• Within two working days of receiving the above notification, we will send a letter to the importer asserting the clients intellectual property rights, notifying it of the infringement and inviting it to confirm, within ten working days of the Notification Date, that HMRC may dispose of the goods. At the same time, we will provide HMRC with a copy of this correspondence and request an additional ten working days by which to notify HMRC of initiated proceedings.
  • If the importer fails to object to destruction of the goods within ten working days of the Notification Date, we will confirm to HMRC that none of the interested parties have specifically opposed the destruction of the goods within the specified period. Typically, HMRC will then treat the goods as abandoned under the new simplified procedure and they will be destroyed (at the rights holders cost).
  • In the unlikely event that we receive a response from the importer claiming that the goods are authentic, we will issue proceedings in the Patents County Court for trade mark infringement seeking, amongst other things, a declaration that the items are counterfeit and that the HMRC be directed to destroy the goods detained. We will then send a witness statement to HMRC confirming that proceedings have been issued (who will continue to detain the goods pending determination of the proceedings) and, once processed, serve a copy of the sealed claim form on the defendant.
  • Once served with formal proceedings, the defendant will have 14 days to acknowledge service and (assuming service is acknowledged) a further 14 days to file a defence. We anticipate that, in the majority of cases, no acknowledgement will be filed and it will be possible for us to apply to court for Judgment to be entered in default (essentially a purely administrative process). If a defence is filed, we will advise as to how proceedings may be best (and most economically) resolved, which may include an application that judgment be entered summarily.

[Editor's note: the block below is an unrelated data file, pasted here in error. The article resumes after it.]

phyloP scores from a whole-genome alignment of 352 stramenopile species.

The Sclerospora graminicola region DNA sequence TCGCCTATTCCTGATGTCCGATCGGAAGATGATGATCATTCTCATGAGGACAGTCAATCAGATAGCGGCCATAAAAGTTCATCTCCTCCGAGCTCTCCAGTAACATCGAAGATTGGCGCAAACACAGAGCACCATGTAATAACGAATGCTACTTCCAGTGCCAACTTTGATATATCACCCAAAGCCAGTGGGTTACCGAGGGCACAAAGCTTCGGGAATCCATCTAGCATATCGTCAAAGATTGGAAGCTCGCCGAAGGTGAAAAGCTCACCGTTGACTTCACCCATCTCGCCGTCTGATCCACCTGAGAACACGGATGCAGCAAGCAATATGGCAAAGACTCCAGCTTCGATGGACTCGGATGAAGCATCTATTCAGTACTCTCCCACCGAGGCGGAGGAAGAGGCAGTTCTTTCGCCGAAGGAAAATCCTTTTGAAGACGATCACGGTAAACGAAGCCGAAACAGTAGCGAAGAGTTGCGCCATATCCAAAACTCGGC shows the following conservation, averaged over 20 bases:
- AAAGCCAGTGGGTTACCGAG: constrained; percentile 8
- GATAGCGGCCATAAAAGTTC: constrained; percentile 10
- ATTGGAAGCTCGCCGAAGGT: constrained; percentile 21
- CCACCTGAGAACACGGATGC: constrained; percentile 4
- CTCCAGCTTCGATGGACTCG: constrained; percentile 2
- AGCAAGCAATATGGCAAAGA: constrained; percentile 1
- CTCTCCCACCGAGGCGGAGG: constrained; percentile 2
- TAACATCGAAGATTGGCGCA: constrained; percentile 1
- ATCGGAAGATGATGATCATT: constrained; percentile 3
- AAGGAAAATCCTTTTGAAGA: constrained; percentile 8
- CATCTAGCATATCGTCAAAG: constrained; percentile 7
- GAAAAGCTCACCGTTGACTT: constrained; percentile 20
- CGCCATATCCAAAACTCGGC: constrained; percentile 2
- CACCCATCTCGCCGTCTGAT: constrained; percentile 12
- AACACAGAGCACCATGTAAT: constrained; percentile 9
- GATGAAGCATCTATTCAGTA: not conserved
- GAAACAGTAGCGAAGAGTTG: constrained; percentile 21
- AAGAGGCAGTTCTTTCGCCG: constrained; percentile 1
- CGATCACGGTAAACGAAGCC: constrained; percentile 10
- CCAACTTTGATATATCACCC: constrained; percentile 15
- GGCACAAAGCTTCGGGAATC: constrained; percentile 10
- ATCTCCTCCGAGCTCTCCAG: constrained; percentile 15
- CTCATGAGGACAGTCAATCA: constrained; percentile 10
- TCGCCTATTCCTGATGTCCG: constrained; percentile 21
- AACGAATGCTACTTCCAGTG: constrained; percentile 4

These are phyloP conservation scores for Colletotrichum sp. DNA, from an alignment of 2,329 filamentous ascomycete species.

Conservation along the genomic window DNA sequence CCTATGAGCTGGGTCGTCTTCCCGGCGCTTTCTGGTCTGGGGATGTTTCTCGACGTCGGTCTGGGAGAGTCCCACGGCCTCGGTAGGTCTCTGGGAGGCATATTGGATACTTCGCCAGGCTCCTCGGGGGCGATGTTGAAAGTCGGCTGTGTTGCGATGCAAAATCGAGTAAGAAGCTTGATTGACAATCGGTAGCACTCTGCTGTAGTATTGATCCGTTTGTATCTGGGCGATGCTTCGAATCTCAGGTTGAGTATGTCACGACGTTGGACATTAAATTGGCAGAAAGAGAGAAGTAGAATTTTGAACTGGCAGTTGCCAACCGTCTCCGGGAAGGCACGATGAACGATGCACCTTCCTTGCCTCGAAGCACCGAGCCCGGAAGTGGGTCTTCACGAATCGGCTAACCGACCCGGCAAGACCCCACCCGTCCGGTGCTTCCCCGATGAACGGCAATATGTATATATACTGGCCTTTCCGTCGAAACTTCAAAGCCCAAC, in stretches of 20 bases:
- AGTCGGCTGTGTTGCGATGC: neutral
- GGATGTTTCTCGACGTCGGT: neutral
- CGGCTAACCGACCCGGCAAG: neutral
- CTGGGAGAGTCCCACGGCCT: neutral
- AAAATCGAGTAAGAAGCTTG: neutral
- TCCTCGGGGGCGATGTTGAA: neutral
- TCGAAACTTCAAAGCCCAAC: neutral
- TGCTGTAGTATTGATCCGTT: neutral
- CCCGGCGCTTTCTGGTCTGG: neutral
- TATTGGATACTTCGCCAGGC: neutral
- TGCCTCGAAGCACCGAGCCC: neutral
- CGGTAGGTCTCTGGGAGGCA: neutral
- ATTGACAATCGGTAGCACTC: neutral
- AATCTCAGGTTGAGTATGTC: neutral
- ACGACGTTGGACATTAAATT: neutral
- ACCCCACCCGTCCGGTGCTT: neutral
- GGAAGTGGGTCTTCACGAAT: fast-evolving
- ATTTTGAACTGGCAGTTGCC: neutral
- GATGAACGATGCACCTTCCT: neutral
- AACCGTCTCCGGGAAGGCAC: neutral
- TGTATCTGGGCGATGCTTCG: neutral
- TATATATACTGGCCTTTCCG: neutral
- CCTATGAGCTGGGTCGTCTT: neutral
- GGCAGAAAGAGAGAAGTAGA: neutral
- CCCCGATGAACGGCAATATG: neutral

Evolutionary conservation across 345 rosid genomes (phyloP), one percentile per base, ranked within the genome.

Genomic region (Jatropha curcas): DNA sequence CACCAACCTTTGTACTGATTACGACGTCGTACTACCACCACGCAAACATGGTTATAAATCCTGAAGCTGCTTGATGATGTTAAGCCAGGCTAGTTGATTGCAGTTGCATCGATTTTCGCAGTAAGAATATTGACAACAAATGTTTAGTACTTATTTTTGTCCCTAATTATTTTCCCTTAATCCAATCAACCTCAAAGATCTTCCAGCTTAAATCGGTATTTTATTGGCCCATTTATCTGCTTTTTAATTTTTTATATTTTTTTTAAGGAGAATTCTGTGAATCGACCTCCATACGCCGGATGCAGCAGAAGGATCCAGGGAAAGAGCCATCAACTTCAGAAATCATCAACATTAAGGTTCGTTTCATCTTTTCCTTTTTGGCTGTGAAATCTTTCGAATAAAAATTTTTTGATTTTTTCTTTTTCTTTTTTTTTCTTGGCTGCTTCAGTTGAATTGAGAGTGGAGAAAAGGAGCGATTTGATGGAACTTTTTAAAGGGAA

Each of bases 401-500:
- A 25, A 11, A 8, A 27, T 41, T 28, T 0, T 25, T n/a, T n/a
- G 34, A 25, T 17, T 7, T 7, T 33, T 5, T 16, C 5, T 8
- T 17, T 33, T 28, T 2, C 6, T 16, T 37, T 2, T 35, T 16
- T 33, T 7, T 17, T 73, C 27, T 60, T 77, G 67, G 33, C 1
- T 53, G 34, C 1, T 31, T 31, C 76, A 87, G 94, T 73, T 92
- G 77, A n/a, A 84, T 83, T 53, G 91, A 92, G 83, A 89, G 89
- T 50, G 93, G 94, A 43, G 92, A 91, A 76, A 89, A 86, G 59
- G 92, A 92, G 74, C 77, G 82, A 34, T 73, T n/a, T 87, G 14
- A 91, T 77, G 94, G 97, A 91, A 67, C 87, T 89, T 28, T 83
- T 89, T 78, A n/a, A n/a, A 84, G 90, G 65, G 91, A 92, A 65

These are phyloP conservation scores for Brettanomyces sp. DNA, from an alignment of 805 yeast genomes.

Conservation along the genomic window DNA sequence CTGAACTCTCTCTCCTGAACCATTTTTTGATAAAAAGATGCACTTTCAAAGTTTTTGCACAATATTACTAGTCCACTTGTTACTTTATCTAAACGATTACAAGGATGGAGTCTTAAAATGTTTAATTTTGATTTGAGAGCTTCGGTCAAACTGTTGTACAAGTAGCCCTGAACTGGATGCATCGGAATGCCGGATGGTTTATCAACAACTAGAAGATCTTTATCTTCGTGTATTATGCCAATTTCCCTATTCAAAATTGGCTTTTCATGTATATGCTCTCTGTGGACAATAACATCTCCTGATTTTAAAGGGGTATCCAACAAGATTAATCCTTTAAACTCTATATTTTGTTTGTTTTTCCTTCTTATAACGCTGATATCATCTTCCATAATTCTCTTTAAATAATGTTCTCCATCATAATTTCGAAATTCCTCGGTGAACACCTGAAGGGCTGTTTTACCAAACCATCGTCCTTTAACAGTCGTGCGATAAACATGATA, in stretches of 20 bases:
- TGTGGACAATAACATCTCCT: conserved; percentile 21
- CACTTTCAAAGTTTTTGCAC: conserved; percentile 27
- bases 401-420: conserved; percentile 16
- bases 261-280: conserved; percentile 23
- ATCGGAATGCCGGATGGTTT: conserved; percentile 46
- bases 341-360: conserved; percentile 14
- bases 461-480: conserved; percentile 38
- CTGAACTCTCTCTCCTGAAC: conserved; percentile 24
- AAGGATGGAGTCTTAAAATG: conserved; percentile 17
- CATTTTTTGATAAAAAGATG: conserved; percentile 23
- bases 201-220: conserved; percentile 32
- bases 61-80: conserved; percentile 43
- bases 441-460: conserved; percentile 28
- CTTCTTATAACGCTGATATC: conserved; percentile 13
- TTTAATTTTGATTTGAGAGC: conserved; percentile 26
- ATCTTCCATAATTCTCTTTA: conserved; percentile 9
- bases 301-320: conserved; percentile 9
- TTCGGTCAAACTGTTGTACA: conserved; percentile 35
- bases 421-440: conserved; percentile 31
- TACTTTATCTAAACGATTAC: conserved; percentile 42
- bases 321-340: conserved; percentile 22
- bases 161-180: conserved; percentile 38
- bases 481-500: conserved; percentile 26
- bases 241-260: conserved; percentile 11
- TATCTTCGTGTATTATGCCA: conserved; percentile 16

If the claim is defended, which we anticipate will be the exception rather than the norm as importers of counterfeit goods are unlikely to wish to be drawn into court proceedings, it will be necessary to take those proceedings forward in the usual way outside the terms of this protocol.

It has been our experience in applying the protocol since July 2009 that in most cases the importer has responded to our letter before action within the timescales and voluntarily forfeited the detained goods. However, this new simplified procedure will now avoid clients having to issue proceedings even when a response is not received.

If you feel that you might benefit from having a similar protocol in place, we would welcome the opportunity to work with you to ensure that your rights are adequately protected. For further information on tackling the importation of counterfeit goods or infringement of intellectual property rights, please contact our team.

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The content on this page is provided for the purposes of general interest and information. It contains only brief summaries of aspects of the subject matter and does not provide comprehensive statements of the law. It does not constitute legal advice and does not provide a substitute for it.